After two disapproval resolutions were introduced to nullify the Death with Dignity Act in the House and Senate earlier this year, we were able to stop consideration in the Senate entirely and to keep the House bill from going to the floor. We believe we have been successful so far because we called out the 24 House Republicans, including two House leaders, who represent states where medical aid in dying is legal, and we have continued during the appropriations process to show the incongruity and hypocrisy of refusing for D.C. what is already legal in these states.
To eliminate the District’s wet wipes law, powerful multinational corporations, led by Kimberly-Clark, are lobbying Members to block the law regulating the labeling of personal hygiene products, particularly wet wipes, as safe to flush. It should be below the dignity of Members to try to block a local wet wipes law. However, lobbying efforts and campaign contributions may produce Members willing to stoop so low as to try to block a D.C. law that seeks to save taxpayers from some of the estimated $500 million–$1 billion nationwide annual cost of clearing sewers and pipes of these wipes.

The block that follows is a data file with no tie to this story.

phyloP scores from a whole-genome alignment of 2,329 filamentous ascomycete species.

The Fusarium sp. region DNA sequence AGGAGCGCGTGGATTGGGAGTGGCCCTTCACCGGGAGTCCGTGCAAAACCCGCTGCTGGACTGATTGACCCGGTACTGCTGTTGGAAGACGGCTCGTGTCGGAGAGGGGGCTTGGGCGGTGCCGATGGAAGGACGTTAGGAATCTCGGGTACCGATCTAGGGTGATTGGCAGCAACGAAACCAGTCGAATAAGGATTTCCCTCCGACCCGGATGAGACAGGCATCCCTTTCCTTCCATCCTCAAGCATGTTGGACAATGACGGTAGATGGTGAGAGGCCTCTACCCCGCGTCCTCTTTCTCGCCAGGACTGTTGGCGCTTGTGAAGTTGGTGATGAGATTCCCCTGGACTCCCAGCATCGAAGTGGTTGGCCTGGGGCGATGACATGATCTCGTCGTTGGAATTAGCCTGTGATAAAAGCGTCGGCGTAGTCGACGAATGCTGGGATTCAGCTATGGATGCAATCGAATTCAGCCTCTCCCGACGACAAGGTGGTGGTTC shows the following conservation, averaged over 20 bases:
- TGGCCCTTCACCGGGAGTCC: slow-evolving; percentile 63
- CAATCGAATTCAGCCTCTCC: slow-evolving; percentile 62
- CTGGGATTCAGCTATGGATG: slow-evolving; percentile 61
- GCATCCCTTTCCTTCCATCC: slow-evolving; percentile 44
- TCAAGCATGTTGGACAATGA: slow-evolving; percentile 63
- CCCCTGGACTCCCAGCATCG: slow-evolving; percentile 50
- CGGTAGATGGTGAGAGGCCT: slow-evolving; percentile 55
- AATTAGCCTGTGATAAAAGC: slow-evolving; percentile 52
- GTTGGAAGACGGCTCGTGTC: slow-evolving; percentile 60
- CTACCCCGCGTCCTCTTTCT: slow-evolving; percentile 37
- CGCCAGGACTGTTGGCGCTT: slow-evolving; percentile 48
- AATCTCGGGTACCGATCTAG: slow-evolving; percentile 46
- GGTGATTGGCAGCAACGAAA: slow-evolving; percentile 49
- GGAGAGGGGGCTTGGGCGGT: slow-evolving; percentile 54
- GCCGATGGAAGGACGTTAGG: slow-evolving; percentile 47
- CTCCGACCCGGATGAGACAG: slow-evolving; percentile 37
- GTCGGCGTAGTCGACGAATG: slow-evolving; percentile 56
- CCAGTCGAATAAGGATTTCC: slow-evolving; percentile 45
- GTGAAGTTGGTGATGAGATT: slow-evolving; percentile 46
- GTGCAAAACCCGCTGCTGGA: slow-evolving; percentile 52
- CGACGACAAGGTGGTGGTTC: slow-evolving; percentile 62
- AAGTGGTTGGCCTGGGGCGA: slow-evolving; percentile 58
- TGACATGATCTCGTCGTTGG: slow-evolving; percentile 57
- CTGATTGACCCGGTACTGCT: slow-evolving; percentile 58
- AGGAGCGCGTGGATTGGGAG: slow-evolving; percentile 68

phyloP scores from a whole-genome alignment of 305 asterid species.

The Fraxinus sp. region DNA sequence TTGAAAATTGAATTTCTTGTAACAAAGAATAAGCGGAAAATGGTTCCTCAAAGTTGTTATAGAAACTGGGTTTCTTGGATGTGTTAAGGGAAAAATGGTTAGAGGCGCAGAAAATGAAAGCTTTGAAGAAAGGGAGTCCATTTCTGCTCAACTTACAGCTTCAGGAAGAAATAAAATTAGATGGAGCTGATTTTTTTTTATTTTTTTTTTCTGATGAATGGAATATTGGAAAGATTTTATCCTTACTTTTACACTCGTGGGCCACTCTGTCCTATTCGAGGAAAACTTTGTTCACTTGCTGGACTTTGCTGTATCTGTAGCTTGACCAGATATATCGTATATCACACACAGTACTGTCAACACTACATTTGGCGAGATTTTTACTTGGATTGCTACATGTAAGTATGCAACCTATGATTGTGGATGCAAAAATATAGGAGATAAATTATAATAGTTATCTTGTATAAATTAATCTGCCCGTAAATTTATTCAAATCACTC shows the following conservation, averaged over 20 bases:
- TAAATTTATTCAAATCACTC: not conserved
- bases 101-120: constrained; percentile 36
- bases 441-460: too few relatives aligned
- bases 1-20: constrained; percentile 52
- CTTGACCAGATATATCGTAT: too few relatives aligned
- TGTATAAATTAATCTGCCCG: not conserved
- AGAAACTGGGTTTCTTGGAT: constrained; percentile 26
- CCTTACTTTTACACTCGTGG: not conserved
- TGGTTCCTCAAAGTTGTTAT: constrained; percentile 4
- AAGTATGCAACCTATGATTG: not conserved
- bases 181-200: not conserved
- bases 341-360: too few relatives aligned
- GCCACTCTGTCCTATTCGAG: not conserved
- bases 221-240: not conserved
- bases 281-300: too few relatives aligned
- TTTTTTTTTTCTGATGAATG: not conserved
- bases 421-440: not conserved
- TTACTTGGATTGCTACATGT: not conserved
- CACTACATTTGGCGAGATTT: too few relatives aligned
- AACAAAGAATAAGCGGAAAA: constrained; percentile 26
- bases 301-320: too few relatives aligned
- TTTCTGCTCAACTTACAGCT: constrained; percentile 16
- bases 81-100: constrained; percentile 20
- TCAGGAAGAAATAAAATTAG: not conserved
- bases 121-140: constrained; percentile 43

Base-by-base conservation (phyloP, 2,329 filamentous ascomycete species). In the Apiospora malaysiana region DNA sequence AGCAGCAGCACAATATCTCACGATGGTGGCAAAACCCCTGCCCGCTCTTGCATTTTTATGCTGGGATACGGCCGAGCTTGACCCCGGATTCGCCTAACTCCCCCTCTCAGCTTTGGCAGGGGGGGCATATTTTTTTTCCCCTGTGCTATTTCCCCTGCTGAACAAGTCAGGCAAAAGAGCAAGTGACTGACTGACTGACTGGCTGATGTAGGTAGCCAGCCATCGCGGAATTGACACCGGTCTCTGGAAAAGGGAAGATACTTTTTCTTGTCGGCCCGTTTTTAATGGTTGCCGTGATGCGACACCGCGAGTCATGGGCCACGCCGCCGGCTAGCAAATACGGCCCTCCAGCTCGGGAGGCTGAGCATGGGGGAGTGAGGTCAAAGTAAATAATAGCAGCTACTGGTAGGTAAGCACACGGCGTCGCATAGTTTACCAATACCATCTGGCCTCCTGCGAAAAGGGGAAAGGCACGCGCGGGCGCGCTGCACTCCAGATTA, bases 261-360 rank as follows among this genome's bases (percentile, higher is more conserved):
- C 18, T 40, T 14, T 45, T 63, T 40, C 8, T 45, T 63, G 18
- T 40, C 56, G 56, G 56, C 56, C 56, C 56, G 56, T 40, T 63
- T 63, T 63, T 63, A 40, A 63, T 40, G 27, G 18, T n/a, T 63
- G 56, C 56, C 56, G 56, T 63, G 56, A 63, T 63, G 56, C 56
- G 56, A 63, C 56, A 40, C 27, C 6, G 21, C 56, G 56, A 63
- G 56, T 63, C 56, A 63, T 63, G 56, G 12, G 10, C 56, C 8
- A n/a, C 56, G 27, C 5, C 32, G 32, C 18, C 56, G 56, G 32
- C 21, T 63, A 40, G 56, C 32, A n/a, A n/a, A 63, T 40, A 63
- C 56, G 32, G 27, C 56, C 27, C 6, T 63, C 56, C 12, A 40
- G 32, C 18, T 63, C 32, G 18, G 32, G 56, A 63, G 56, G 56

We are also mindful that last Congress, Republicans waged repeated attacks on two D.C. anti-discrimination laws: the Reproductive Health Non-Discrimination Act (RHNDA), which prohibits employers in D.C. from discriminating against employees, their spouses or their dependents based on their reproductive health decisions, and the Human Rights Amendment Act (HRAA), which ensures LGBT students have equal access to school facilities and services. House Republicans passed a disapproval resolution to nullify RHNDA, the first House vote on a disapproval resolution in 25 years, and the House passed an amendment to the fiscal year 2017 D.C. appropriations bill to block D.C. from using its local funds to enforce RHNDA. A rider to repeal HRAA was initially introduced and then withdrawn. We were able to keep these riders out of the fiscal year 2017 omnibus appropriations bill.
You will hear more about the importance of defeating current attacks and threats to D.C.’s local laws. The District is enormously grateful that our residents are not alone in this fight. Along with our home-rule coalition, Democratic leaders and Members in both the House and Senate stand arm-in-arm with us, with Mayor Bowser, with the D.C. Council, and with D.C. residents to defend the city’s right to enact its own local laws, free from interference by unaccountable Members of Congress.